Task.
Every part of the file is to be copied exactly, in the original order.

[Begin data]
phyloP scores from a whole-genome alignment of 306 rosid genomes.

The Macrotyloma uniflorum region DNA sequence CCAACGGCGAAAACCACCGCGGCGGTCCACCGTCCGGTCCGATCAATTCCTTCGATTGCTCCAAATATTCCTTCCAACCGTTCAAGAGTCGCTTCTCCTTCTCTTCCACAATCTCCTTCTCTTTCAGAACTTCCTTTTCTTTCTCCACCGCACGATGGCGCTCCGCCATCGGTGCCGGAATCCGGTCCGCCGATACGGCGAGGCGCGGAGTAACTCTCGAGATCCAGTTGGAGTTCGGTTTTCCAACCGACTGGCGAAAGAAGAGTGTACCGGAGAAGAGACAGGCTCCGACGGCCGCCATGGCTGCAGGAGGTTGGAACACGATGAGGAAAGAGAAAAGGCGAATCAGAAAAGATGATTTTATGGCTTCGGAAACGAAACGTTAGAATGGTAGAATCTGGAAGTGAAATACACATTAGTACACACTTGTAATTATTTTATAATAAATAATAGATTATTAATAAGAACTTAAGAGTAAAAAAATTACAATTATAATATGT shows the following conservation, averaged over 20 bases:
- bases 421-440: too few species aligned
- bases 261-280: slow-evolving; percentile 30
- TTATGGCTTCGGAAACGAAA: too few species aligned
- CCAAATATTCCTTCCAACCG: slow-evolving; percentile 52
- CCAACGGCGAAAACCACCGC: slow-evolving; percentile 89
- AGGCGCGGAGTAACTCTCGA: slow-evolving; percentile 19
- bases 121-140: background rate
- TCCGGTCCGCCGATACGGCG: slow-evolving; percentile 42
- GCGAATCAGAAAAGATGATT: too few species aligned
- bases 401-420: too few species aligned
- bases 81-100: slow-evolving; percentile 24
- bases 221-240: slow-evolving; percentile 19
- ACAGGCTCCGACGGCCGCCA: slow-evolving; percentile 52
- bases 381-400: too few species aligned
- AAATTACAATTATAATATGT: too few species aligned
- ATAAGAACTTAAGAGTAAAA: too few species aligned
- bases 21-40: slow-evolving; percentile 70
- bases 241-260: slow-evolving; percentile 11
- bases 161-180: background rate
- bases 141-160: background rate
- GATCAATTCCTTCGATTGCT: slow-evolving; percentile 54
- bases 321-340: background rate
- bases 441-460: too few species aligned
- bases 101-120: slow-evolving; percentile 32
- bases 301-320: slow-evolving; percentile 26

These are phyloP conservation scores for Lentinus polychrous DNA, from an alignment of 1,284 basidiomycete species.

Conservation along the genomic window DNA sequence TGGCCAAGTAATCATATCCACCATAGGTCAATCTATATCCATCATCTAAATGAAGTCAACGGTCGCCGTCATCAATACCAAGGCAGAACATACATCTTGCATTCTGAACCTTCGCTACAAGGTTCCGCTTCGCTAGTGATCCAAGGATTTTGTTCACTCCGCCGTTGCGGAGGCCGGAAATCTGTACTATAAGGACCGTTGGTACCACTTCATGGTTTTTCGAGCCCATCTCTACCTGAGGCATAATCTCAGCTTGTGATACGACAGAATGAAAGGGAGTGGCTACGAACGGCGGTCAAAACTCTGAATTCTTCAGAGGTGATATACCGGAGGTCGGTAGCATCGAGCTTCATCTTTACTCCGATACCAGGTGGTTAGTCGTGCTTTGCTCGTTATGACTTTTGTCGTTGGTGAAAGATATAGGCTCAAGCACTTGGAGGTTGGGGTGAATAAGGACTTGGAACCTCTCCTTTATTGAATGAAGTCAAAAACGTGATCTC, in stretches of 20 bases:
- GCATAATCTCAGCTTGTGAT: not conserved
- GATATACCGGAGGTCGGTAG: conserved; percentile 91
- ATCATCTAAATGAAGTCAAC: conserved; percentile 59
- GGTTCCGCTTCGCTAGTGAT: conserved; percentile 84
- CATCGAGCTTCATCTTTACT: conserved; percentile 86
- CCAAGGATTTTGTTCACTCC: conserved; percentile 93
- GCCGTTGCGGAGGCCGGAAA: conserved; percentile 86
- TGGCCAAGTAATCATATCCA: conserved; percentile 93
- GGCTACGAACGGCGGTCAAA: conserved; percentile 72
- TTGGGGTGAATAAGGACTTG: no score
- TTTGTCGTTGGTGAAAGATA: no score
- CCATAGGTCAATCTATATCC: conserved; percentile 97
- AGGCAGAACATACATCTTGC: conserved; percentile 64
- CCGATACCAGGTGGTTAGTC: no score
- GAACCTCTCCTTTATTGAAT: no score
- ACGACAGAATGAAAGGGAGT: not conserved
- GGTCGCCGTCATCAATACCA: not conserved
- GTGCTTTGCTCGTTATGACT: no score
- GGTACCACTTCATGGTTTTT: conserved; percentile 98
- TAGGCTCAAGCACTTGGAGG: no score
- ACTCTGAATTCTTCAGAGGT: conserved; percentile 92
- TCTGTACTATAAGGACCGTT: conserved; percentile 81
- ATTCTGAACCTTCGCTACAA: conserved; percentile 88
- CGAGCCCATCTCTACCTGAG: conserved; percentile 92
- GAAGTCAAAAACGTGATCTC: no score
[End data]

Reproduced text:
phyloP scores from a whole-genome alignment of 306 rosid genomes.

The Macrotyloma uniflorum region DNA sequence CCAACGGCGAAAACCACCGCGGCGGTCCACCGTCCGGTCCGATCAATTCCTTCGATTGCTCCAAATATTCCTTCCAACCGTTCAAGAGTCGCTTCTCCTTCTCTTCCACAATCTCCTTCTCTTTCAGAACTTCCTTTTCTTTCTCCACCGCACGATGGCGCTCCGCCATCGGTGCCGGAATCCGGTCCGCCGATACGGCGAGGCGCGGAGTAACTCTCGAGATCCAGTTGGAGTTCGGTTTTCCAACCGACTGGCGAAAGAAGAGTGTACCGGAGAAGAGACAGGCTCCGACGGCCGCCATGGCTGCAGGAGGTTGGAACACGATGAGGAAAGAGAAAAGGCGAATCAGAAAAGATGATTTTATGGCTTCGGAAACGAAACGTTAGAATGGTAGAATCTGGAAGTGAAATACACATTAGTACACACTTGTAATTATTTTATAATAAATAATAGATTATTAATAAGAACTTAAGAGTAAAAAAATTACAATTATAATATGT shows the following conservation, averaged over 20 bases:
- bases 421-440: too few species aligned
- bases 261-280: slow-evolving; percentile 30
- TTATGGCTTCGGAAACGAAA: too few species aligned
- CCAAATATTCCTTCCAACCG: slow-evolving; percentile 52
- CCAACGGCGAAAACCACCGC: slow-evolving; percentile 89
- AGGCGCGGAGTAACTCTCGA: slow-evolving; percentile 19
- bases 121-140: background rate
- TCCGGTCCGCCGATACGGCG: slow-evolving; percentile 42
- GCGAATCAGAAAAGATGATT: too few species aligned
- bases 401-420: too few species aligned
- bases 81-100: slow-evolving; percentile 24
- bases 221-240: slow-evolving; percentile 19
- ACAGGCTCCGACGGCCGCCA: slow-evolving; percentile 52
- bases 381-400: too few species aligned
- AAATTACAATTATAATATGT: too few species aligned
- ATAAGAACTTAAGAGTAAAA: too few species aligned
- bases 21-40: slow-evolving; percentile 70
- bases 241-260: slow-evolving; percentile 11
- bases 161-180: background rate
- bases 141-160: background rate
- GATCAATTCCTTCGATTGCT: slow-evolving; percentile 54
- bases 321-340: background rate
- bases 441-460: too few species aligned
- bases 101-120: slow-evolving; percentile 32
- bases 301-320: slow-evolving; percentile 26

These are phyloP conservation scores for Lentinus polychrous DNA, from an alignment of 1,284 basidiomycete species.

Conservation along the genomic window DNA sequence TGGCCAAGTAATCATATCCACCATAGGTCAATCTATATCCATCATCTAAATGAAGTCAACGGTCGCCGTCATCAATACCAAGGCAGAACATACATCTTGCATTCTGAACCTTCGCTACAAGGTTCCGCTTCGCTAGTGATCCAAGGATTTTGTTCACTCCGCCGTTGCGGAGGCCGGAAATCTGTACTATAAGGACCGTTGGTACCACTTCATGGTTTTTCGAGCCCATCTCTACCTGAGGCATAATCTCAGCTTGTGATACGACAGAATGAAAGGGAGTGGCTACGAACGGCGGTCAAAACTCTGAATTCTTCAGAGGTGATATACCGGAGGTCGGTAGCATCGAGCTTCATCTTTACTCCGATACCAGGTGGTTAGTCGTGCTTTGCTCGTTATGACTTTTGTCGTTGGTGAAAGATATAGGCTCAAGCACTTGGAGGTTGGGGTGAATAAGGACTTGGAACCTCTCCTTTATTGAATGAAGTCAAAAACGTGATCTC, in stretches of 20 bases:
- GCATAATCTCAGCTTGTGAT: not conserved
- GATATACCGGAGGTCGGTAG: conserved; percentile 91
- ATCATCTAAATGAAGTCAAC: conserved; percentile 59
- GGTTCCGCTTCGCTAGTGAT: conserved; percentile 84
- CATCGAGCTTCATCTTTACT: conserved; percentile 86
- CCAAGGATTTTGTTCACTCC: conserved; percentile 93
- GCCGTTGCGGAGGCCGGAAA: conserved; percentile 86
- TGGCCAAGTAATCATATCCA: conserved; percentile 93
- GGCTACGAACGGCGGTCAAA: conserved; percentile 72
- TTGGGGTGAATAAGGACTTG: no score
- TTTGTCGTTGGTGAAAGATA: no score
- CCATAGGTCAATCTATATCC: conserved; percentile 97
- AGGCAGAACATACATCTTGC: conserved; percentile 64
- CCGATACCAGGTGGTTAGTC: no score
- GAACCTCTCCTTTATTGAAT: no score
- ACGACAGAATGAAAGGGAGT: not conserved
- GGTCGCCGTCATCAATACCA: not conserved
- GTGCTTTGCTCGTTATGACT: no score
- GGTACCACTTCATGGTTTTT: conserved; percentile 98
- TAGGCTCAAGCACTTGGAGG: no score
- ACTCTGAATTCTTCAGAGGT: conserved; percentile 92
- TCTGTACTATAAGGACCGTT: conserved; percentile 81
- ATTCTGAACCTTCGCTACAA: conserved; percentile 88
- CGAGCCCATCTCTACCTGAG: conserved; percentile 92
- GAAGTCAAAAACGTGATCTC: no score